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Espionage hacking grows, with more from east Europe

Published on Apr 22, 2014 1:34 PM
 

SAN FRANCISCO (REUTERS) - Hacking for espionage purposes is sharply increasing, with groups or national governments from Eastern Europe playing a growing role, according to one of the most comprehensive annual studies of computer intrusions.

Spying intrusions traced back to any country in 2013 were blamed on residents of China and other East Asian nations 49 per cent of the time, but Eastern European countries, especially Russian-speaking nations, were the suspected launching site for 21 per cent of breaches, Verizon Communications Inc's said in its annual Data Breach Investigations Report.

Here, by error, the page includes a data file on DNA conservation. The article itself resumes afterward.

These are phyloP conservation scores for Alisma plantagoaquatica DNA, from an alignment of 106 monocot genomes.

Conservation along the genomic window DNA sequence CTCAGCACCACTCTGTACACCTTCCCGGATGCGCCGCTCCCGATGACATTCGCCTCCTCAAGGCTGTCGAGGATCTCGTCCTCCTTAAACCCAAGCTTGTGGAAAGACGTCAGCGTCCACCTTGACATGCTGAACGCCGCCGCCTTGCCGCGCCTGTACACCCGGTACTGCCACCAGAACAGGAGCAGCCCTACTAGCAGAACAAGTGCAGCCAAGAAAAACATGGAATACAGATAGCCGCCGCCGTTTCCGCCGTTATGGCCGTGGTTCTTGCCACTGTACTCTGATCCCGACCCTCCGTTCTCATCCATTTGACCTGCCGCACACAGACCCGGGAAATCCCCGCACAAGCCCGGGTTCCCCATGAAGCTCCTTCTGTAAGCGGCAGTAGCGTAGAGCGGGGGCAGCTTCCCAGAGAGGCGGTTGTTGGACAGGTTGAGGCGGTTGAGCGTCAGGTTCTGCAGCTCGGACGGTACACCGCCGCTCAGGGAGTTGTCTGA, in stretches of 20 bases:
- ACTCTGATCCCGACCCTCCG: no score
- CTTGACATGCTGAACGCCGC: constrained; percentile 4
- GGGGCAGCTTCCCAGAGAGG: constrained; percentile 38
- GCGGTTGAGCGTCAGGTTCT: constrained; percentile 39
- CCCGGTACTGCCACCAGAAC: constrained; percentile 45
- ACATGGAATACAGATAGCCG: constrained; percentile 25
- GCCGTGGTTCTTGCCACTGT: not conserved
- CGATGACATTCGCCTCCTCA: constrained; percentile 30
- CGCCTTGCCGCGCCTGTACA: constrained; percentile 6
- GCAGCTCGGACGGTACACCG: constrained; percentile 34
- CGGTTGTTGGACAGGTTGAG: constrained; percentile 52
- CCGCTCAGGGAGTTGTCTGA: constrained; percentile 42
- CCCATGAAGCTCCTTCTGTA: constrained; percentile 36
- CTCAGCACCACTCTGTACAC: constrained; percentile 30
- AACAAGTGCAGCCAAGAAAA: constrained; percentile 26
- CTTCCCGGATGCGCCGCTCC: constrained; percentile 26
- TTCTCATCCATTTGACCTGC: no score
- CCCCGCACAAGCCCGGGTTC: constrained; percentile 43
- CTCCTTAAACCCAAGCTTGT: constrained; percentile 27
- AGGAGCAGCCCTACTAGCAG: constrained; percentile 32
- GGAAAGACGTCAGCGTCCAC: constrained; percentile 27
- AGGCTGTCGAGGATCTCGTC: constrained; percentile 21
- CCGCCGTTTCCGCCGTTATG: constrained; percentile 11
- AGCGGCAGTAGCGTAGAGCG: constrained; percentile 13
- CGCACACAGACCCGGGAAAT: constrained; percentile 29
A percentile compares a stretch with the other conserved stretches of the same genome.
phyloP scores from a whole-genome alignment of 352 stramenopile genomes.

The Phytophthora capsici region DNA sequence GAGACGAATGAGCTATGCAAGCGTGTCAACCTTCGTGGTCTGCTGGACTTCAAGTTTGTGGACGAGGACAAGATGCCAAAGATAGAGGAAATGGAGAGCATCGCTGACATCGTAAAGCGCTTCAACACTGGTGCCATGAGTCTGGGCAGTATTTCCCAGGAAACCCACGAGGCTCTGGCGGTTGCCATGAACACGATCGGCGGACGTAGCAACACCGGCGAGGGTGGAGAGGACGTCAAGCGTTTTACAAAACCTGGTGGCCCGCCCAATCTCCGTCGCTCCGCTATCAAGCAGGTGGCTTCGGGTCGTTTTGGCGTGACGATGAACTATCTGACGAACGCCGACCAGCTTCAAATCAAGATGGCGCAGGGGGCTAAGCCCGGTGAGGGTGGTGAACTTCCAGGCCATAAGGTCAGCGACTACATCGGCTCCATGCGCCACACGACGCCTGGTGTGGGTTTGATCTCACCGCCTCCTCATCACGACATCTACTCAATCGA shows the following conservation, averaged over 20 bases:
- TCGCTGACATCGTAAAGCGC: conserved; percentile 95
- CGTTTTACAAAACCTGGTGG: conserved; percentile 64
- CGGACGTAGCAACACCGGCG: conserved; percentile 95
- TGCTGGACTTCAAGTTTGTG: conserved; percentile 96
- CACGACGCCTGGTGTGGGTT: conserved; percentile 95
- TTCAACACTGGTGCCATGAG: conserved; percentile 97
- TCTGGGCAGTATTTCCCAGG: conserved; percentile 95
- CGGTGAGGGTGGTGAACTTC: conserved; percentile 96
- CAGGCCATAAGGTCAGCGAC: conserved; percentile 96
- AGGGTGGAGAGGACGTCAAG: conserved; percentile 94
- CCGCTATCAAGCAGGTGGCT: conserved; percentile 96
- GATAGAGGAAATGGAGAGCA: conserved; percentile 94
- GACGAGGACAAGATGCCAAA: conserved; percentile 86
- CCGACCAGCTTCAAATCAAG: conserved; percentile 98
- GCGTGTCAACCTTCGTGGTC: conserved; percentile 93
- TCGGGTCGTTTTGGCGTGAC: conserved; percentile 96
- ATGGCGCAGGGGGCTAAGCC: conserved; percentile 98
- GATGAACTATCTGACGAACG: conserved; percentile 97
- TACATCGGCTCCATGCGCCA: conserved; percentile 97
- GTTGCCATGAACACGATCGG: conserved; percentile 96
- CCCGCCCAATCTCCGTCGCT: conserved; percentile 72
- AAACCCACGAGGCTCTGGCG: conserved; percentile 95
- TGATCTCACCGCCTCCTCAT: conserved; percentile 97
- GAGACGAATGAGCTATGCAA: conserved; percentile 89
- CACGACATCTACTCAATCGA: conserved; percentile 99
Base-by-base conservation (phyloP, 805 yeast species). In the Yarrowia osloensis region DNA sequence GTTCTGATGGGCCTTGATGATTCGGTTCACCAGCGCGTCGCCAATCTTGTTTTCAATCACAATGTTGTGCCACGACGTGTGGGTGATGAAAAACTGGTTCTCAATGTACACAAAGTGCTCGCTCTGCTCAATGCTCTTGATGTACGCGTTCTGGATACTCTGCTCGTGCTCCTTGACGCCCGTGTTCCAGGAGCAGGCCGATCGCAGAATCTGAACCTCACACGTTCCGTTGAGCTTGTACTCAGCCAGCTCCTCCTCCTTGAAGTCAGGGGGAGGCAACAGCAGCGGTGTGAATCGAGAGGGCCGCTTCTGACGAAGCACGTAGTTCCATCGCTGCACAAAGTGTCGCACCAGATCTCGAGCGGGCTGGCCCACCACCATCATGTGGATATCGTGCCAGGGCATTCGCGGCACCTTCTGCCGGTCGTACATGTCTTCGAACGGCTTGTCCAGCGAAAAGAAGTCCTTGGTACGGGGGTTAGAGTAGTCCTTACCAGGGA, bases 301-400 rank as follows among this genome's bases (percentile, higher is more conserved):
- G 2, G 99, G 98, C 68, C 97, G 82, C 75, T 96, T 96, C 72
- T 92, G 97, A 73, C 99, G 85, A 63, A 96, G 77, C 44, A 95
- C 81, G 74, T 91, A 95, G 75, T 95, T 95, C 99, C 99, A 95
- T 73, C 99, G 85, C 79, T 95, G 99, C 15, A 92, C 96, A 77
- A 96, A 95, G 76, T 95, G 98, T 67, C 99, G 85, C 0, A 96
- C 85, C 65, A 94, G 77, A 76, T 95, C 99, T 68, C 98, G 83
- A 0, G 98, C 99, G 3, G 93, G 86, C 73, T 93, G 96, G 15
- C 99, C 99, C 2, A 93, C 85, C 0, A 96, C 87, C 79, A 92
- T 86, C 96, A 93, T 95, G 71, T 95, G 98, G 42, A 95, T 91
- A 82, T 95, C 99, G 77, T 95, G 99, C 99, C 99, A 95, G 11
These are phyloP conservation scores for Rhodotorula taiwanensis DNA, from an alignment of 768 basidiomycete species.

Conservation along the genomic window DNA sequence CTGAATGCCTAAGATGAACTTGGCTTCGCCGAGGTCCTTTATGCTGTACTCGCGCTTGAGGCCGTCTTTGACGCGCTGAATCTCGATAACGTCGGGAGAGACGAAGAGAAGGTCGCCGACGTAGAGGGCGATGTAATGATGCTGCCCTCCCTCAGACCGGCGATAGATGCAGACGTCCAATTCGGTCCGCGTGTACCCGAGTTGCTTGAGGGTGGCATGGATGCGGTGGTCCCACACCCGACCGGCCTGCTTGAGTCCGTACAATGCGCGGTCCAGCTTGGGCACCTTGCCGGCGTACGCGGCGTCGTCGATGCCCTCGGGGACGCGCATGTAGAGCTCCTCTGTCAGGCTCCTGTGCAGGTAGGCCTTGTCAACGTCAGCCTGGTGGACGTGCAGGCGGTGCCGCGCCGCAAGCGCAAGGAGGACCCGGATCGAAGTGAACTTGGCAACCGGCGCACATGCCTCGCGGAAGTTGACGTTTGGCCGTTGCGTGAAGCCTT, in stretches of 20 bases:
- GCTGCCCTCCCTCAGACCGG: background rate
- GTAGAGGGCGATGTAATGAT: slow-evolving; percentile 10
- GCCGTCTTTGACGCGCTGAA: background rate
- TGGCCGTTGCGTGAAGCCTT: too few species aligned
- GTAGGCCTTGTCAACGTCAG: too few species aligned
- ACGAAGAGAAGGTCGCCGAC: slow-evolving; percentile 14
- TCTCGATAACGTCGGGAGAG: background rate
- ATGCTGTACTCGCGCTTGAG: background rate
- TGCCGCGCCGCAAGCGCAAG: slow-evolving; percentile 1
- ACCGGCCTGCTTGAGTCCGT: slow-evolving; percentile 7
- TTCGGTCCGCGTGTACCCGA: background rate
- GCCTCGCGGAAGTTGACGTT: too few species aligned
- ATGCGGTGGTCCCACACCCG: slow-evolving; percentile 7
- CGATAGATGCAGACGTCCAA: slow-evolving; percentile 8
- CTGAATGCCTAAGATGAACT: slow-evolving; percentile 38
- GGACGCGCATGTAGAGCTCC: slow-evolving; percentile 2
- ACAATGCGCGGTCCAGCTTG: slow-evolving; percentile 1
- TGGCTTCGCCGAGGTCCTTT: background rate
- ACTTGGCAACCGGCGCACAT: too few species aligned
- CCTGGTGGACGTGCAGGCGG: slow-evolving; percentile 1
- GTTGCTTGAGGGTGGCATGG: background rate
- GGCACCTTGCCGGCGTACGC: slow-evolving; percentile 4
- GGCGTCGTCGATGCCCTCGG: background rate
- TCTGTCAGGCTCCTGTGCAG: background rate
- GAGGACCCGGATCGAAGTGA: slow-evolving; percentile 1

Those were by far the most active areas detected in the sampling, which drew more than half of its data from victims in the United States. About 25 per cent of spying incidents could not be attributed to attackers from any country, according to the authors of the report.

Though the overall number of spying incidents studied tripled to 511 from total in the 2013 Verizon report, most of that increase is due to the addition of new data sources. Even looking at just the same contributors as before, however, espionage cases grew, said Verizon investigator Bryan Sartin.

 
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